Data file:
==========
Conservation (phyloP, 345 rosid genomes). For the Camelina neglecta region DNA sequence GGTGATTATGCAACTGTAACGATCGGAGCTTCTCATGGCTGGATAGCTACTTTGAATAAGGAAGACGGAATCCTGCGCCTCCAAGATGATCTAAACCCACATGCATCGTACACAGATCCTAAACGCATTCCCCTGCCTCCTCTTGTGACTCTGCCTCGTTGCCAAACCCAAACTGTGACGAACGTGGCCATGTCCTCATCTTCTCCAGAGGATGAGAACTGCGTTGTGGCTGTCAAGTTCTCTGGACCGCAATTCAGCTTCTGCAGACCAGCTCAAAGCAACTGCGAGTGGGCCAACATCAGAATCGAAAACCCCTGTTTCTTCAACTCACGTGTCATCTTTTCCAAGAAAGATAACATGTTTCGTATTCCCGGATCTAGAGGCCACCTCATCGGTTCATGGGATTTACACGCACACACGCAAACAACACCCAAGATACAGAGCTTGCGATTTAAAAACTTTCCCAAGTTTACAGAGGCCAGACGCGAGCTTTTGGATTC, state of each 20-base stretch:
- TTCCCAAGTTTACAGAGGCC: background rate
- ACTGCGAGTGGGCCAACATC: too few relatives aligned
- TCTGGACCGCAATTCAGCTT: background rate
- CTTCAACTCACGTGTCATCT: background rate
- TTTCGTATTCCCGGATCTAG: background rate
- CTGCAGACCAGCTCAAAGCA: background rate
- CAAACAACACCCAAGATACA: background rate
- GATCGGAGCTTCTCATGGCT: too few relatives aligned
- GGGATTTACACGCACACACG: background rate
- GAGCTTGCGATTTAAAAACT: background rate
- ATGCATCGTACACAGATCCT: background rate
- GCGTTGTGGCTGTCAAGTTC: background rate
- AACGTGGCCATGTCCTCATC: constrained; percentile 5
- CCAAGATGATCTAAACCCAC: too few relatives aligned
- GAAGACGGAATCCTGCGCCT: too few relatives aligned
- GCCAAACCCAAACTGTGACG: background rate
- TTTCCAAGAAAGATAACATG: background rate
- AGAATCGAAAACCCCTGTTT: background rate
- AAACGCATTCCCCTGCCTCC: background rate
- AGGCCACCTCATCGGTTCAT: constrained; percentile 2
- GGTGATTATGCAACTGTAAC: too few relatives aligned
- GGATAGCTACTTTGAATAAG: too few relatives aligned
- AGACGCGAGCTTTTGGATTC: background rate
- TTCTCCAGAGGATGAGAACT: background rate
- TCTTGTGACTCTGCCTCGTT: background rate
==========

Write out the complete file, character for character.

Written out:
Conservation (phyloP, 345 rosid genomes). For the Camelina neglecta region DNA sequence GGTGATTATGCAACTGTAACGATCGGAGCTTCTCATGGCTGGATAGCTACTTTGAATAAGGAAGACGGAATCCTGCGCCTCCAAGATGATCTAAACCCACATGCATCGTACACAGATCCTAAACGCATTCCCCTGCCTCCTCTTGTGACTCTGCCTCGTTGCCAAACCCAAACTGTGACGAACGTGGCCATGTCCTCATCTTCTCCAGAGGATGAGAACTGCGTTGTGGCTGTCAAGTTCTCTGGACCGCAATTCAGCTTCTGCAGACCAGCTCAAAGCAACTGCGAGTGGGCCAACATCAGAATCGAAAACCCCTGTTTCTTCAACTCACGTGTCATCTTTTCCAAGAAAGATAACATGTTTCGTATTCCCGGATCTAGAGGCCACCTCATCGGTTCATGGGATTTACACGCACACACGCAAACAACACCCAAGATACAGAGCTTGCGATTTAAAAACTTTCCCAAGTTTACAGAGGCCAGACGCGAGCTTTTGGATTC, state of each 20-base stretch:
- TTCCCAAGTTTACAGAGGCC: background rate
- ACTGCGAGTGGGCCAACATC: too few relatives aligned
- TCTGGACCGCAATTCAGCTT: background rate
- CTTCAACTCACGTGTCATCT: background rate
- TTTCGTATTCCCGGATCTAG: background rate
- CTGCAGACCAGCTCAAAGCA: background rate
- CAAACAACACCCAAGATACA: background rate
- GATCGGAGCTTCTCATGGCT: too few relatives aligned
- GGGATTTACACGCACACACG: background rate
- GAGCTTGCGATTTAAAAACT: background rate
- ATGCATCGTACACAGATCCT: background rate
- GCGTTGTGGCTGTCAAGTTC: background rate
- AACGTGGCCATGTCCTCATC: constrained; percentile 5
- CCAAGATGATCTAAACCCAC: too few relatives aligned
- GAAGACGGAATCCTGCGCCT: too few relatives aligned
- GCCAAACCCAAACTGTGACG: background rate
- TTTCCAAGAAAGATAACATG: background rate
- AGAATCGAAAACCCCTGTTT: background rate
- AAACGCATTCCCCTGCCTCC: background rate
- AGGCCACCTCATCGGTTCAT: constrained; percentile 2
- GGTGATTATGCAACTGTAAC: too few relatives aligned
- GGATAGCTACTTTGAATAAG: too few relatives aligned
- AGACGCGAGCTTTTGGATTC: background rate
- TTCTCCAGAGGATGAGAACT: background rate
- TCTTGTGACTCTGCCTCGTT: background rate